61. East is west but the SEC knows what’s best -

East is East and West is West – except where the Southeastern Conference is concerned.

The SEC politburo again has scoffed at the idea of adjusting its football divisions by true geographic standards, leaving Missouri, the third most westerly conference member in terms of longitude, in the Eastern Division.

62. Titans poised to break free of weak AFC South -

When Marcus Mariota participated on the first day of the Titans’ recent organized team activities – OTAs for you hard-core NFL fans – it sent two messages to the rest of the AFC South:

63. CEO pay by the numbers: How big were last year's raises? -

The typical big-company CEO raked in $11.5 million last year in salary, stock and other compensation, according to a study by executive data firm Equilar for The Associated Press. That's an 8.5 percent raise from a year earlier, the biggest in three years.

64. Wide Receiver U? That’s so 20 years ago -

At the 2015 SEC Media Days, Tennessee coach Butch Jones referred to his school as “the original Wide Receiver U.”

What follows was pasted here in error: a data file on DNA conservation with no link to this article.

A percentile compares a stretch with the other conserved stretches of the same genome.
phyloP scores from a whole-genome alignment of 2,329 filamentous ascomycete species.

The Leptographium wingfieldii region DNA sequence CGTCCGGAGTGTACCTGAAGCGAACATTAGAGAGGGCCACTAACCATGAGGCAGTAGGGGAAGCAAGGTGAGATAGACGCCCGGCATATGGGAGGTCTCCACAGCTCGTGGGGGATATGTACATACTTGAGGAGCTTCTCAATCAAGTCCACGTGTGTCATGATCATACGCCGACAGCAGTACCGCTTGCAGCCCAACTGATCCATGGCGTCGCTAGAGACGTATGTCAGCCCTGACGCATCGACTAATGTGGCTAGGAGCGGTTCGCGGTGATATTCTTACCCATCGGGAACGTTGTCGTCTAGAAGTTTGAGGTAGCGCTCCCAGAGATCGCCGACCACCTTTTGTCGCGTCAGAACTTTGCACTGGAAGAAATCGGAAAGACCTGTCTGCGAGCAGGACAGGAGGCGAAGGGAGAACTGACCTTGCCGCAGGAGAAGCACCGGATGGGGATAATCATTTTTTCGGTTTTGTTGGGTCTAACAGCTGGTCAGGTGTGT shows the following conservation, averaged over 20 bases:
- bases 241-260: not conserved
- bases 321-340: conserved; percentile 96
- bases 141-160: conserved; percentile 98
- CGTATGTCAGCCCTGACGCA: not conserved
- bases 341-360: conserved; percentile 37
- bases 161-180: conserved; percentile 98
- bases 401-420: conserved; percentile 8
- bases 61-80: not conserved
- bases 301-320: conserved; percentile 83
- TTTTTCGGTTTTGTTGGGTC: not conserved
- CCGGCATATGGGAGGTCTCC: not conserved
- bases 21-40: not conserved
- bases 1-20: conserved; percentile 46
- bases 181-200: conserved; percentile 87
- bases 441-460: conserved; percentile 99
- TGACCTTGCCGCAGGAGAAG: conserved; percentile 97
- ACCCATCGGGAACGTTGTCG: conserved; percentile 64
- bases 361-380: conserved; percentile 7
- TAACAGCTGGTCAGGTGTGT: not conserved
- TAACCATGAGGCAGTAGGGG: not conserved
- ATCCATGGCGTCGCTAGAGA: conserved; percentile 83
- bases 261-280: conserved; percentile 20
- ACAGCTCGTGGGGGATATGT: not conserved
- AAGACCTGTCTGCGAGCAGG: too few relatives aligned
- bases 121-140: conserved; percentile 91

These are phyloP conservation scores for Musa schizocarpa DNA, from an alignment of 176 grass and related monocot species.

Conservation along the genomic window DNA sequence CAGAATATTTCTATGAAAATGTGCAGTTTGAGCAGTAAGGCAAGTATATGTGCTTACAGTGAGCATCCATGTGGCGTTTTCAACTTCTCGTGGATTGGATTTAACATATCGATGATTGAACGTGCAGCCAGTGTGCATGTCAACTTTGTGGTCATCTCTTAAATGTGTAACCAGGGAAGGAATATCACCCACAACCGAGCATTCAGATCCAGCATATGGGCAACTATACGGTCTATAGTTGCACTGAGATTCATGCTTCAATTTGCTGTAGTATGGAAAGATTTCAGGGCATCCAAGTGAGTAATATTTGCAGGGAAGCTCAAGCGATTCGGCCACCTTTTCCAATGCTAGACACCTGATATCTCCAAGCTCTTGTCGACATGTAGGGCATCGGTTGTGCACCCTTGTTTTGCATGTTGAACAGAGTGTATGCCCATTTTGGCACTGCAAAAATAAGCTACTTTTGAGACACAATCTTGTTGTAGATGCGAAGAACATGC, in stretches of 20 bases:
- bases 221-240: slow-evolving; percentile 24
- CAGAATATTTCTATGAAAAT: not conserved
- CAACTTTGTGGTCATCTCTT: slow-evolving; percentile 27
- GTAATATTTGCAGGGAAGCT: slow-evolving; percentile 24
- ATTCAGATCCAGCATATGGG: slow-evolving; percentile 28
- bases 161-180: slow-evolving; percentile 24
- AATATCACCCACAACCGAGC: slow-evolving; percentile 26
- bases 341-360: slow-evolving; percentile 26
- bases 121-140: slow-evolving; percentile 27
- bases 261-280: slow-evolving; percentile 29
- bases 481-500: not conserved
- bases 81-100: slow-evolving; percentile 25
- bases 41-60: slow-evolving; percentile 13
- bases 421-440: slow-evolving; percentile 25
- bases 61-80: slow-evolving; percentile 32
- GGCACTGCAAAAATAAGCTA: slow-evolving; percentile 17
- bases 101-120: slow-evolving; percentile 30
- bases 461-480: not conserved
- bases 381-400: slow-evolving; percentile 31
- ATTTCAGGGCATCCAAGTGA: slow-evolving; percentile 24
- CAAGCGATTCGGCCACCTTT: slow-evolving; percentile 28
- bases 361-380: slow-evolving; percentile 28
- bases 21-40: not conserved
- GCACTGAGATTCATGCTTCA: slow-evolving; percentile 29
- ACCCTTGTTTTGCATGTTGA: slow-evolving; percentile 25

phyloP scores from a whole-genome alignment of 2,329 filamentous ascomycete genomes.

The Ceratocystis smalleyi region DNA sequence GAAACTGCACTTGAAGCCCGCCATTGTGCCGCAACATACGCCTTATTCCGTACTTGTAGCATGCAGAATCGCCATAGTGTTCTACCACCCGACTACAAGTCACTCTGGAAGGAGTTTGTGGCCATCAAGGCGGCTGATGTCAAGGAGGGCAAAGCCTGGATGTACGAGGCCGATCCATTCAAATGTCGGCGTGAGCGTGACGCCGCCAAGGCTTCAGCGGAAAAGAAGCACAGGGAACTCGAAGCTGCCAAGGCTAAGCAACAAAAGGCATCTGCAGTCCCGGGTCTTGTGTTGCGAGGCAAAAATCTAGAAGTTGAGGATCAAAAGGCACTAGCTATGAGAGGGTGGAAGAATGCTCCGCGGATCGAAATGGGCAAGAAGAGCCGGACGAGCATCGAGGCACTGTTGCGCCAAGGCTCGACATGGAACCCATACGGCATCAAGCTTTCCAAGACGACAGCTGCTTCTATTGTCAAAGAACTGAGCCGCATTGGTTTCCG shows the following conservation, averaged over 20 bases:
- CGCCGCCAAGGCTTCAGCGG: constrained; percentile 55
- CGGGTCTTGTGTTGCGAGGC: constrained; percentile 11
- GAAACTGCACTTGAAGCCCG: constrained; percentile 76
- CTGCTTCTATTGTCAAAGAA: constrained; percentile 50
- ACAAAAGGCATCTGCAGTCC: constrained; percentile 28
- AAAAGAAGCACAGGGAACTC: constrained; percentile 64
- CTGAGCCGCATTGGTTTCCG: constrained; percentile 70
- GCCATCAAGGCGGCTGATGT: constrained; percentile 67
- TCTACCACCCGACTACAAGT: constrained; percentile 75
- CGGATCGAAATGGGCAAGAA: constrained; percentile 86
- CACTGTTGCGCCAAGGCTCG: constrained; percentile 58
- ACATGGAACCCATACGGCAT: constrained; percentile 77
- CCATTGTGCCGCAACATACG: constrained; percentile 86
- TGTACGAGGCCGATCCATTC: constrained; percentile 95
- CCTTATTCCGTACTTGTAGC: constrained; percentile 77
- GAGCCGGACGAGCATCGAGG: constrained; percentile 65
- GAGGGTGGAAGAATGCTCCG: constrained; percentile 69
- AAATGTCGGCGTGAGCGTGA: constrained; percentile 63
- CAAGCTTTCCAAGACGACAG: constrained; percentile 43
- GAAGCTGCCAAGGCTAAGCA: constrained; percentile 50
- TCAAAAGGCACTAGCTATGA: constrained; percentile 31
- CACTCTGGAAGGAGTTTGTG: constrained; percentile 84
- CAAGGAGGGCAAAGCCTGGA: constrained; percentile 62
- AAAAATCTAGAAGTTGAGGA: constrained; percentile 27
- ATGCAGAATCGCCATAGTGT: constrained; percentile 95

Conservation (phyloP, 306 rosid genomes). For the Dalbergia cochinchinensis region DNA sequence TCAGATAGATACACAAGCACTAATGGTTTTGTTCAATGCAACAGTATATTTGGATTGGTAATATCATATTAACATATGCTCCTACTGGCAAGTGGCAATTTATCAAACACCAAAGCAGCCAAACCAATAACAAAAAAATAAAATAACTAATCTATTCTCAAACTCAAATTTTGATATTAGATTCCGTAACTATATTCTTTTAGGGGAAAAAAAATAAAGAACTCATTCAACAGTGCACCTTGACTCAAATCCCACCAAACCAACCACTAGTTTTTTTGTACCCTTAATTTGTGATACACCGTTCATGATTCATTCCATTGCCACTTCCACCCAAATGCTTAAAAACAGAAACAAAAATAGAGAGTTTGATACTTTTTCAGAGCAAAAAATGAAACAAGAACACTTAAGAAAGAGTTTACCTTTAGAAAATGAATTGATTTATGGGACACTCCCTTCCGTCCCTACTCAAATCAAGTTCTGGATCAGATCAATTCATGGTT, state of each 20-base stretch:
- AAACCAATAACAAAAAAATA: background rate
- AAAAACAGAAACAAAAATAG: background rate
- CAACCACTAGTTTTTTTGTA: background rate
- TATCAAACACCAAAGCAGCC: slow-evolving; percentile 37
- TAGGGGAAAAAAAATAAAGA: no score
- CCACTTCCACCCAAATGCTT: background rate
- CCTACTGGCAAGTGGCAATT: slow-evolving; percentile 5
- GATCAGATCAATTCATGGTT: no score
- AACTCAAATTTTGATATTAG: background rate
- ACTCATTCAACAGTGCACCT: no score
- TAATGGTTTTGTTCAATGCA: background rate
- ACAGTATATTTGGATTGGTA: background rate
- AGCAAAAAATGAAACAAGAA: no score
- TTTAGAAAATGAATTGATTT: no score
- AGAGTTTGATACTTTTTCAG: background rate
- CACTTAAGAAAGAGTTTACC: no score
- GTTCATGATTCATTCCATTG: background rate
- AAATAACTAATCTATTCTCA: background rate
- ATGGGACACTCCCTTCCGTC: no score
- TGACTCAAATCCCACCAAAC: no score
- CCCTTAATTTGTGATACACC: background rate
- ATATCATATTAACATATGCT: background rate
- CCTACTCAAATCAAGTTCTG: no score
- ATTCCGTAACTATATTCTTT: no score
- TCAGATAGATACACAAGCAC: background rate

The reference goes back to the days when the Vols were loaded with fast, talented pass receivers on the perimeter. In a heady stretch from 1982-91, UT had six wide receivers selected in the first round of the NFL draft – Anthony Hancock, Willie Gault, Clyde Duncan, Tim McGee, Anthony Miller and Alvin Harper.

65. Women CEOs earned more last year, but few were in top job -

NEW YORK (AP) — Women CEOs earned big bucks last year, but there's still very few of them running the world's largest companies.

The median pay for a female CEO was $13.1 million last year, up 9 percent from 2015, according to an analysis by executive data firm Equilar and The Associated Press. By comparison, male CEOs earned $11.4 million, also up 9 percent.

66. 10 highest-paid female CEOs -

These are the 10 highest-paid women CEOs for 2016, as calculated by The Associated Press and Equilar, an executive data firm.